Skin Deep Love

Addressing the Career Ministry at the Roswell United Methodist Church this week on the topic of “First Impressions” I cautioned against the gravitational pull to focus on the “skin deep” and encouraged instead to reach deeper for changes to character which wrinkles and aches cannot fade but that make more of an impact on someone who is REALLY looking.

Question is: Is anyone really looking? Looking deeper than the obvious? Ann Curry’s tearful announcement of her exit from the Today show after fifteen years on the team was heart wrenching. She obviously was devastated about the decision foisted on her and said as much.

I am not a regular viewer of the Today show but it is interesting to note that she has been a valued member of the team for over fifteen years and was asked a year ago to co-host. She is now still going to be operating under “some fancy new titles” (as she calls it) for the same network which tells me she is still good at her job. Unfortunately, the ratings dipped a month ago and the “fix” was her departure. I wonder if her bosses could’ve worked with her to eliminate any perceived lack. She claims she was not given “enough time to work out the kinks”.

The truth is, Ann, these days we do not value relationships enough to “work with” or “stick with” them. We “love” easily and momentarily – same as we do ice-cream or the latest shoe fad – a love that is skin deep – a lust.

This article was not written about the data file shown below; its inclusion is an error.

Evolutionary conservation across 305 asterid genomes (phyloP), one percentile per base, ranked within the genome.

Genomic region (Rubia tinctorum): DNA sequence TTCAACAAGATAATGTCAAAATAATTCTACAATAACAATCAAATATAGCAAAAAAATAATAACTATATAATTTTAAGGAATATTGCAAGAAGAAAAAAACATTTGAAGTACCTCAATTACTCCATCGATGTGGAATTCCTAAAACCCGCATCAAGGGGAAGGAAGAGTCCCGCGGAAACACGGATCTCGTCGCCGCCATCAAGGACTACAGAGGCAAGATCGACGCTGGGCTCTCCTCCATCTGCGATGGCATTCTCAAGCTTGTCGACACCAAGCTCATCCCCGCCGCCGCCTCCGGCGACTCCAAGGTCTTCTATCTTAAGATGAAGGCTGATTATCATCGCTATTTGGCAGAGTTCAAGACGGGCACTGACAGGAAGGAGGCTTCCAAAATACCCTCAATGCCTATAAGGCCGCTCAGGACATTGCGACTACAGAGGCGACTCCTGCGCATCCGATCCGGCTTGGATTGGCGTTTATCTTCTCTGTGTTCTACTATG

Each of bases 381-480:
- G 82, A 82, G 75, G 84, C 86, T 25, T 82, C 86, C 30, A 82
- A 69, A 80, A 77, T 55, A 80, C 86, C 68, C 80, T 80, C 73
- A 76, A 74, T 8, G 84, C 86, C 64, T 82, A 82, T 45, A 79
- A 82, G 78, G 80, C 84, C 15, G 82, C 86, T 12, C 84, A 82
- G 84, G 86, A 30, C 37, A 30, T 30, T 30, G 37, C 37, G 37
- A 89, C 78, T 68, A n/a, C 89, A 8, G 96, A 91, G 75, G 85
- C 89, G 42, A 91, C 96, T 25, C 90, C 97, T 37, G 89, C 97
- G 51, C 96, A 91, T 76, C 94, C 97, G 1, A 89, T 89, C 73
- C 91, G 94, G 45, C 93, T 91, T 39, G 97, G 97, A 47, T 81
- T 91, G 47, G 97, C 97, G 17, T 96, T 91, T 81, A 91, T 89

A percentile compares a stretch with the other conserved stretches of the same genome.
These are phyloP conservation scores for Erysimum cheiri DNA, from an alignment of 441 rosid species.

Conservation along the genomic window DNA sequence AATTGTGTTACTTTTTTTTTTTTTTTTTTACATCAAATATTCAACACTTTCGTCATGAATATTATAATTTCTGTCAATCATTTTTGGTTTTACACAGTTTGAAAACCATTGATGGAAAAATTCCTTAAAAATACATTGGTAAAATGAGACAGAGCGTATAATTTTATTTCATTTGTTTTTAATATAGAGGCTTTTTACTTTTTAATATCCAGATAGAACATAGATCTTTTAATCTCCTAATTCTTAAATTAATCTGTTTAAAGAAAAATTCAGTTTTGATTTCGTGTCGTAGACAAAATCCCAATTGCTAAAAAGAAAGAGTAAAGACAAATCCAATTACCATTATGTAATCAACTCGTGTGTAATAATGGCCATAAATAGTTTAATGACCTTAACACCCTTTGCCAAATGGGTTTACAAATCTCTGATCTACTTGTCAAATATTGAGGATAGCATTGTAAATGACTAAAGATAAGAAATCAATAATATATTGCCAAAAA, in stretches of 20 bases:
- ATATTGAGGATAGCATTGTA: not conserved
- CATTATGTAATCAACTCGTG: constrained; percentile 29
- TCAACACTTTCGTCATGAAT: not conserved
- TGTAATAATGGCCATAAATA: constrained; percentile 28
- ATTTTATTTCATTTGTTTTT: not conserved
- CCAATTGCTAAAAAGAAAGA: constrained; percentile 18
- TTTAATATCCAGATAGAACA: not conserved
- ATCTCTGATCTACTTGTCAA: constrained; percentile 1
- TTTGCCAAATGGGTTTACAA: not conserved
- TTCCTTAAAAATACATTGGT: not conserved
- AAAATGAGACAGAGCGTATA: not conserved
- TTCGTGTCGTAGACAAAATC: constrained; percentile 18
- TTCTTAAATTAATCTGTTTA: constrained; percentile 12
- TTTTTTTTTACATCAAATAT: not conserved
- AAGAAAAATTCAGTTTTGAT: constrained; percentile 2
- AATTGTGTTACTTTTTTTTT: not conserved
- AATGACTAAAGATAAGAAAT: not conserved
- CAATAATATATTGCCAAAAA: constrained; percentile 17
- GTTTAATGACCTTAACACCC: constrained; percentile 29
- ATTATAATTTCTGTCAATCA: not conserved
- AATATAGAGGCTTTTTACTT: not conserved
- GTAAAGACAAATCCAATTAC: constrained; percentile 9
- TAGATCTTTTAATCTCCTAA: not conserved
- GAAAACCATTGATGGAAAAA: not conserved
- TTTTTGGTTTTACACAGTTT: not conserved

Of course based on our current culture, when we think of the word lust we think only in sexual terms. However, the real definition of lust is “an overwhelming desire or craving” – for sex, money, food, power, importance, a person, a thing etc. It has a temporary, initial high, which fades and we move on without a second thought to the destruction or pain left behind.

Ann Curry realized “they’re giving me some fancy new titles”, to make the break sound more palatable. We too couch our relationship breaks in socially acceptable jargon like:

  • It didn’t work out
  • I’m so busy
  • I don’t have the time or energy to devote to it anymore
  • My tastes have changed
  • We are not compatible anymore
  • I need to stay true to my “priorities”
  • My “priorities” have changed
  • It’s not you, it’s me
  • You deserve better
  • I don’t want to cause you pain
  • I get emotional when I think about our relationship so I can’t deal with it.
  • I still really “love” and care about you but…

 Socially acceptable yes but LAME!

In the movie “Pretty Woman”, Julia Roberts – the prostitute, looks around at the crowd at the races and comments to Richard Greer – the millionaire businessman: “If these are your friends, no wonder you came looking for me”. How ironic that it takes a prostitute to actually see the value of relationships.

 1 Corinthians 13: If I speak in the tongues of men or of angels, but do not have love, I am only a resounding gong or a clanging cymbal. 2 If I have the gift of inspired preaching and can fathom all mysteries and all knowledge, and if I have a faith that can move mountains, but do not have love, I am nothing. 3 If I give all I possess to the poor and give over my body to hardship that I may boast, but do not have love, I gain nothing.